The shadow pandemic

COVID-19 isn’t the only pandemic that’s disrupting the lives of children and youth across BC. After the virus caused widespread lockdowns and turned our lives upside-down, mental health care requests for kids skyrocketed, creating a “shadow pandemic” with effects that could linger long after pandemic restrictions have lifted.

“Even preceding the pandemic, the number of kids and young people asking for help for mental health and substance use issues had been increasing,” said Dr. Roberto Sassi, psychiatrist in chief, BC Children’s Hospital. “With all the data that we have so far, not only in BC but across the country and even in the US, the pandemic seems to be accelerating this even more.”

COVID-19 has worsened an already difficult situation. Even before the pandemic, the numbers were staggering: in 2020 over 95,000 kids and youth in BC were impacted by mental health issues. That’s almost 250 schools filled with children, and about 60 per cent of them were not getting the support they needed.

The impacts of the pandemic, including cancelled activities, social isolation, financial issues and the ever-present threat of the virus itself, have all put an incredible number of additional stressors on kids. For many young people already experiencing mental health challenges, the pandemic worsened their conditions, transforming a rising tide into a tidal wave.

Consequences that could last a lifetime

Dr. Roberto Sassi
Dr. Roberto Sassi

The shadow pandemic of mental health disorders won’t simply disappear once COVID-19 is under control. Childhood and adolescence are crucial formative times, and disrupting the mental, emotional and social development during these phases of kids’ lives can have harmful effects for years, and possibly generations, to come.

Children with mental health conditions like anxiety and depression are at a higher risk of harmful behaviours such as dropping out of school, self-harm, problematic substance use or more. As they grow into adulthood, they’re more likely to experience long-term life challenges like unemployment or chronic social isolation, if these conditions are not treated earlier.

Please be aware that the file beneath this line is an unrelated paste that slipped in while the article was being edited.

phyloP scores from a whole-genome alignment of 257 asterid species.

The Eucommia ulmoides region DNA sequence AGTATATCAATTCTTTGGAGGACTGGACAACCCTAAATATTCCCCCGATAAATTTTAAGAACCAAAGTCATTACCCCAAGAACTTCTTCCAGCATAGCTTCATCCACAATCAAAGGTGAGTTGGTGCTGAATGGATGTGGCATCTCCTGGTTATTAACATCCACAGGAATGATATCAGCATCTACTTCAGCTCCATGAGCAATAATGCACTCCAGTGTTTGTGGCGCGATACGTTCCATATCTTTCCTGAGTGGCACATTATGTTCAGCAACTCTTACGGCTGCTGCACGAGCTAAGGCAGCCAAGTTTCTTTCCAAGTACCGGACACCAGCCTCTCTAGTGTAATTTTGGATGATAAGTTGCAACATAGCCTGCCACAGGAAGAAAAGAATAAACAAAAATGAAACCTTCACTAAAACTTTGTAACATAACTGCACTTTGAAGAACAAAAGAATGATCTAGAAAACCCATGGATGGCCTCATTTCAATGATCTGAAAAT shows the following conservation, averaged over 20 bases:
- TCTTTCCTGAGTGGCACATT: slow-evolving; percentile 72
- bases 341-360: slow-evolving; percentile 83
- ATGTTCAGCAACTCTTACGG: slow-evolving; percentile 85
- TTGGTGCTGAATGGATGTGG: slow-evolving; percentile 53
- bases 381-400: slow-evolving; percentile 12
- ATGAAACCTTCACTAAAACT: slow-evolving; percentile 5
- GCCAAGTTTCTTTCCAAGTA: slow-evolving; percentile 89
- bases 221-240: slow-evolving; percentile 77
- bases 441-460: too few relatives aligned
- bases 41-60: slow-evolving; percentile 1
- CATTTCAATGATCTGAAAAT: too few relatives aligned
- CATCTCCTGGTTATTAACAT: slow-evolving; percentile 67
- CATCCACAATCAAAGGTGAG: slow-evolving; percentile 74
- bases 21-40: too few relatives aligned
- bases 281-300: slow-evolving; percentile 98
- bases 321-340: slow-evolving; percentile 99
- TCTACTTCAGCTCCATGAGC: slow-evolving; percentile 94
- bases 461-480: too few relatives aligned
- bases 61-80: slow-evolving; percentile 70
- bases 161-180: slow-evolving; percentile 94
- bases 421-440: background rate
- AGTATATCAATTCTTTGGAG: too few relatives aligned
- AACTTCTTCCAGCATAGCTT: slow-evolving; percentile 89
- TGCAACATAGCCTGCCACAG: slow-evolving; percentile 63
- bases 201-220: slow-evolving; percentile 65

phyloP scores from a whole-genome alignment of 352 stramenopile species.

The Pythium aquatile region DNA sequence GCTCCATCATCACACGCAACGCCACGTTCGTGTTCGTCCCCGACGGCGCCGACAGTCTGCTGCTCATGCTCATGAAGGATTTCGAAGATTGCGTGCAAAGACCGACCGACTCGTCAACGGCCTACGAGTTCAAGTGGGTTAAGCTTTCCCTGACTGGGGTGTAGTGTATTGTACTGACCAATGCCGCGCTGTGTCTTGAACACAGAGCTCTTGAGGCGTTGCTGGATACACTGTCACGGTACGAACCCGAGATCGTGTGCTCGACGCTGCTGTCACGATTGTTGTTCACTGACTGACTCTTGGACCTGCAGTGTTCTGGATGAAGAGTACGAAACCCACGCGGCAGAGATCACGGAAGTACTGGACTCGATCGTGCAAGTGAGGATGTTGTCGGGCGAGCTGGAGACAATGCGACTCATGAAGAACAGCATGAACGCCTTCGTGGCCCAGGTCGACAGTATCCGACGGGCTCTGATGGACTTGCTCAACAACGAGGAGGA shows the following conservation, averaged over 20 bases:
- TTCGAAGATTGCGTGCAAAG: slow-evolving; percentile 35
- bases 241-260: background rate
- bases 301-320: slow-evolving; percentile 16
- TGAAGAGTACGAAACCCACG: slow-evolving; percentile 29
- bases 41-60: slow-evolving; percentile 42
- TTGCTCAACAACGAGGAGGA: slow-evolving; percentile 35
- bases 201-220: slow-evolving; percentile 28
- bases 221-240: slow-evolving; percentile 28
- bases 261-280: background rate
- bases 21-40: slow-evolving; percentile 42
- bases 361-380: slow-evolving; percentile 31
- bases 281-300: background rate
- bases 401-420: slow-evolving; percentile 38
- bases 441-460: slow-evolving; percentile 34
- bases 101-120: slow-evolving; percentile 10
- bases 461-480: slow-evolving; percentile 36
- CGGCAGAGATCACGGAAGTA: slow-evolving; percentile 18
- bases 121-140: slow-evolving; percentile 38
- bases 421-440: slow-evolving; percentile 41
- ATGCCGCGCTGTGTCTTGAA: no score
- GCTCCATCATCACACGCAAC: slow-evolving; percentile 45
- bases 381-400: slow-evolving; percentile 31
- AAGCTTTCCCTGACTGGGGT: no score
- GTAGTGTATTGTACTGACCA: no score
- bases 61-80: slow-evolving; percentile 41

The stakes are high, but so is the commitment of experts here who are working tirelessly on new advances to help more kids and youth as the tidal wave grows.

“Intervening early is crucial—we have a much better chance of restoring young people’s health and preventing negative outcomes if we provide support and treatment as early as possible.”
— Dr. Roberto Sassi, psychiatrist in chief, BC Children’s Hospital

Technology is lighting the way

Cartoon girl holding up smartphone with lightTechnology holds enormous potential to reach more children and families, gather more real-time data and feedback, and create more communication channels for kids to open up and share about their mental health challenges—ultimately, enabling them and their families to receive more support.

One example is in the area of novel smartphone apps, which can ask patients how they’re feeling throughout the day, gathering data in realtime and in real-life situations. These apps allow medical experts to gather higher volumes of data over longer periods of time so they can work towards crafting more effective, personalized treatment options.

Chatbots, computer programs powered by artificial intelligence, can reach a wider number of young people and give them a nonintimidating way to talk about mental health. Designed according to evidence-based therapeutic techniques, these chatbots can start the conversation, then hand off to a human therapist if needed.

“We’re on the verge of a big explosion of very novel and interesting technologies being used in mental health.”
— Dr. Roberto Sassi

With the help of cutting-edge technology, mental health experts will be able to reach more kids and youth and provide more support through customized treatments, giving them the help they need—when and where they need it.

Shining a light on the shadows

COVID-19 has applied overwhelming pressure on young people for the past two years, pushing the growing pandemic of mental health issues out of the shadows and into the open. Despite these challenges, there’s a bright light on the horizon. New tools and treatments will help kids and youth enjoy better lives—now and for years to come.


This article was originally featured in the Spring 2022 issue of Shine magazine.

Shine Spring 2022 | Download the PDF

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